Before making the actual two-part mold, we need to lay out its dividing plane. We will cut the pouring channel and air vents into the mold later before the casting itself.

The dividing plane will be created as follows: push the master model into the modeling clay up to the intended dividing plane level (it doesn’t have to be strictly horizontal of course).

To be able to properly align both mold halves later, create so-called registration keys.

These could be simple holes made using a brush handle, carved grooves – anything to disrupt the smooth surface, which could cause the mold halves to slip.

We also have to create an outer shell, which will hold the liquid silicone inside and prevent it from pouring over the whole table. After exploring a few dead ends using Lego bricks or various blocks put together with a glue gun, we found a simple, clean, but the not-so-obvious (hmm…) solution – we 3D printed it on the Original Prusa i3 MK3S :). 4 perimeter walls made the shell sturdy enough.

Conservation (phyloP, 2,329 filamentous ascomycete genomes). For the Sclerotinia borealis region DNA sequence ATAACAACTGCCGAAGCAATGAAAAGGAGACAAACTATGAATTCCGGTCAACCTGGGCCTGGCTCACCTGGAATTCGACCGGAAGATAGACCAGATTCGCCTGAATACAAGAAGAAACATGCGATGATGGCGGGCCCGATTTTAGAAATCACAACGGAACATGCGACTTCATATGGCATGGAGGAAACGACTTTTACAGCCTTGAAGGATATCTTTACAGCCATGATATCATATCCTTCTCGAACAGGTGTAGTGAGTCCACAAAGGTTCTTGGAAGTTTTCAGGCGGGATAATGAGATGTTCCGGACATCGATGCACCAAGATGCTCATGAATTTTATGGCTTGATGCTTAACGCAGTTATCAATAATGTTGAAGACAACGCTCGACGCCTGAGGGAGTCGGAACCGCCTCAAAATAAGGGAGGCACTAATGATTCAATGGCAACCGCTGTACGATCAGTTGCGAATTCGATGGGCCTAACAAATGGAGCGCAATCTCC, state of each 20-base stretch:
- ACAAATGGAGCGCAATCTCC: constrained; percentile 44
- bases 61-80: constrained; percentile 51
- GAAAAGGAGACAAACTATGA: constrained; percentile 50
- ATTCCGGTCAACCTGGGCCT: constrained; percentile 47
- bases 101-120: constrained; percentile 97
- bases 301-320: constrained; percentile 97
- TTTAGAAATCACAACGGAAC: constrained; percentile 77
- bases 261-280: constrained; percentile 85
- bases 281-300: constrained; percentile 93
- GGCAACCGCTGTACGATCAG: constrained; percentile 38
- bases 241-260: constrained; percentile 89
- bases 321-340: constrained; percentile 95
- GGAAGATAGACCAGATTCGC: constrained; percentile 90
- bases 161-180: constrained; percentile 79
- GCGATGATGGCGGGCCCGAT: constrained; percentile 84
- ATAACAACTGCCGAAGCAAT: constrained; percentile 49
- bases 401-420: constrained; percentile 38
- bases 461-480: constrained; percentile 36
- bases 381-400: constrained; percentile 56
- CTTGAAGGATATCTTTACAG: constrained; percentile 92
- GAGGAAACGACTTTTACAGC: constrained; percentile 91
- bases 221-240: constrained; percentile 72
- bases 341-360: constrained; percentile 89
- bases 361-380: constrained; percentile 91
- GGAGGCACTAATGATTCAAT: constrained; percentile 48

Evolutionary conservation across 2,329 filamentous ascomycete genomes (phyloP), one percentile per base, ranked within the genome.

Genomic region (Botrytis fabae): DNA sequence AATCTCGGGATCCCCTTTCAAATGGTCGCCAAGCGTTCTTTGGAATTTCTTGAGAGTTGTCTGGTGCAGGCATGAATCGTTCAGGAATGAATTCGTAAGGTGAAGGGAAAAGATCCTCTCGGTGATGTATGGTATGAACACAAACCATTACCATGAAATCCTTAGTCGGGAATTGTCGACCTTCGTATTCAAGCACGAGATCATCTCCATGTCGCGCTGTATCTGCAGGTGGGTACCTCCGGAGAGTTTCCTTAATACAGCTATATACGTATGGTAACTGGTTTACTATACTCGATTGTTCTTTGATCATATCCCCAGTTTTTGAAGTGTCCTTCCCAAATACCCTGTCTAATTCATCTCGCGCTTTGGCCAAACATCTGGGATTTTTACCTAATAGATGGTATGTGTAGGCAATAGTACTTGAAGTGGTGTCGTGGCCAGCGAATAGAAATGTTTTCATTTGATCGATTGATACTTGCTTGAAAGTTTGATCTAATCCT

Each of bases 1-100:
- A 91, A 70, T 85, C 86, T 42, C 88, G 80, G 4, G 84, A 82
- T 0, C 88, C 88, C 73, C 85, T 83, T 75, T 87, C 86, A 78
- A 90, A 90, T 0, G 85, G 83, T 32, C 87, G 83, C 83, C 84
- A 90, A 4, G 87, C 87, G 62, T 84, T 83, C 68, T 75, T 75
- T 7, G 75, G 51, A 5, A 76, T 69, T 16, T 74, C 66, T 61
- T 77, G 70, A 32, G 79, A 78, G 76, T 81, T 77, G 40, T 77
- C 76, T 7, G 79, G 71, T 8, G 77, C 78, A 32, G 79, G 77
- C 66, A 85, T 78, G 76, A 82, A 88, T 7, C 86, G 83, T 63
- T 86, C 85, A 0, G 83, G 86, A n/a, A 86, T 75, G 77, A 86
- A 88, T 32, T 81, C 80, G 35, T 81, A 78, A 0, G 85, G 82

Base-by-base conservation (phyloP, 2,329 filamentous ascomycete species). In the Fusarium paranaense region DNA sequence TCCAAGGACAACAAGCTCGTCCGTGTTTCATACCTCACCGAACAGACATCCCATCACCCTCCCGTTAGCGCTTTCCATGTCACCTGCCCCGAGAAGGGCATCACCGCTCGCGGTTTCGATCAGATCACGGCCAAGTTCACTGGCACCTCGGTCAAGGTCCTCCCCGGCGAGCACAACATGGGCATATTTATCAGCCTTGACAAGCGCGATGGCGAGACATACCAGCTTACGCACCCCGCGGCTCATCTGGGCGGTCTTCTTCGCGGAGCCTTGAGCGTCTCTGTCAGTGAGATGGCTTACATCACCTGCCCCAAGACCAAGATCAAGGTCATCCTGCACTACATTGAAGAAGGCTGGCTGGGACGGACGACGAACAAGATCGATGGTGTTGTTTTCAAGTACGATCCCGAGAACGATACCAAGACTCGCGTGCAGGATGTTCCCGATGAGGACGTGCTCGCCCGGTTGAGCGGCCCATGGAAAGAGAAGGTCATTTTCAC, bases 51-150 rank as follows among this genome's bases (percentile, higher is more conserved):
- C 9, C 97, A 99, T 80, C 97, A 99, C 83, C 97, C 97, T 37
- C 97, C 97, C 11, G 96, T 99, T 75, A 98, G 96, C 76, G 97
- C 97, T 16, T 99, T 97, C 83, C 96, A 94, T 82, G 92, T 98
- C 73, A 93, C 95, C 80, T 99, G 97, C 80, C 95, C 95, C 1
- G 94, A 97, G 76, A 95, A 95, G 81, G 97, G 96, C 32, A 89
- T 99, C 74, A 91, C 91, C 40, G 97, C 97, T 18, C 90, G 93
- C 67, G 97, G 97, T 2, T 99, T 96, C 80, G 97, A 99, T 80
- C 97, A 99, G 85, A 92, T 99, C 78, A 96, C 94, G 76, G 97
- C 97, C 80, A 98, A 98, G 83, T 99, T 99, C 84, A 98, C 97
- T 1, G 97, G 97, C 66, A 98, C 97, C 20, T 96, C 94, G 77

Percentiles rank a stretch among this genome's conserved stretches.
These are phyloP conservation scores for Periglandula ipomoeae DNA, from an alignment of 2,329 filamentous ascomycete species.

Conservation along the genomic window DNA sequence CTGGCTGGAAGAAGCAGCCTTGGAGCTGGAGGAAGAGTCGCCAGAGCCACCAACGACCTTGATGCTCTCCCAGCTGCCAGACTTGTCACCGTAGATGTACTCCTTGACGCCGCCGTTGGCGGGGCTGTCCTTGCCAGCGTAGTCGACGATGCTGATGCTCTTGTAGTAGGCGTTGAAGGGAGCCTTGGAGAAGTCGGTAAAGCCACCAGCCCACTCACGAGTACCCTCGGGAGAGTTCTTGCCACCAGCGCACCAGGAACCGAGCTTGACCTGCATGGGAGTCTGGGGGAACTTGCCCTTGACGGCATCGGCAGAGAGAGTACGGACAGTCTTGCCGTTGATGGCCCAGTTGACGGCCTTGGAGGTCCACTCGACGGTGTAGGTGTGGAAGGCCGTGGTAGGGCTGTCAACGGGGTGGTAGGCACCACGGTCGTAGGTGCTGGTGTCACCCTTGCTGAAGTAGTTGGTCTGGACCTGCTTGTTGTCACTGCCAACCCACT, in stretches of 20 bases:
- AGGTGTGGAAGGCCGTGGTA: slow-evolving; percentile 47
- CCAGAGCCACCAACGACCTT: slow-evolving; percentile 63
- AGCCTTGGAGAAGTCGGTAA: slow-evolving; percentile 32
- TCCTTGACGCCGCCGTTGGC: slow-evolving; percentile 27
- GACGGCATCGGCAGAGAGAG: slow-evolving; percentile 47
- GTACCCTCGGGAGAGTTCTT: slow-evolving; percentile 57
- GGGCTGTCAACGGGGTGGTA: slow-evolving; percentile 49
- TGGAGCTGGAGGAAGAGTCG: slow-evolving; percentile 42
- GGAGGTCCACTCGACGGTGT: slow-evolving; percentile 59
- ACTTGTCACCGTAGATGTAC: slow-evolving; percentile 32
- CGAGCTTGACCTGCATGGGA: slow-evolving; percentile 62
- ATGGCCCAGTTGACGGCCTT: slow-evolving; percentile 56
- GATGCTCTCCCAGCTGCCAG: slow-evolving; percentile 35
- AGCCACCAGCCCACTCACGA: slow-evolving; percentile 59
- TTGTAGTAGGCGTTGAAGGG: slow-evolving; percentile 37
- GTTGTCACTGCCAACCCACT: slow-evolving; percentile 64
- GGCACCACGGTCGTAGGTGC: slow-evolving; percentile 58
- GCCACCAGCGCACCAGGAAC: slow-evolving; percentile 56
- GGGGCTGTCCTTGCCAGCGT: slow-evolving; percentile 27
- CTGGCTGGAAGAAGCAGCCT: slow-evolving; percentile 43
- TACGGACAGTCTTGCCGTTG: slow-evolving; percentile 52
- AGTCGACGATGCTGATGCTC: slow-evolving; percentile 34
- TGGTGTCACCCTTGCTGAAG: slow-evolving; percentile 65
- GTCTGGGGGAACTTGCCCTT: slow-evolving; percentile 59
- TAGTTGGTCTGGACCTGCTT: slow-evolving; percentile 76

Whole inner space, i.e inside walls of the shell, surface of the modeling clay and the master model, have to be covered with a mold release agent, otherwise, later we won’t be able to remove the master model from the mold.

Now, let’s create the lower mold half. Pour the silicone mix with added hardener/activator (according to instructions) into the shell corner from a sufficient height (at least 10 cm / 4”). Let the silicone spread and fill all the nooks and crannies on its own.


Let the silicone properly cure, then remove the lower mold half from the shell and carefully clean off all the modeling clay.

When the mold and master model are completely clean, cover them with a release agent again, so the upper mold half doesn’t stick to the lower one. Once more, pour in the silicone mix and create the rest of the mold.

Now the mold is complete and we can remove the master model and put it aside.

The casting material is poured into the mold via a pouring channel. Its size is crucial for the casting quality (unless we use a centrifugal casting method). For most materials except metal, it should be at least 3-5 cm (2”) long. For materials with worse flowability, such as plaster, concrete or wax, the channel has to be at least 3 cm (1.2”) wide, otherwise, 1 cm (0.5”) width should be sufficient.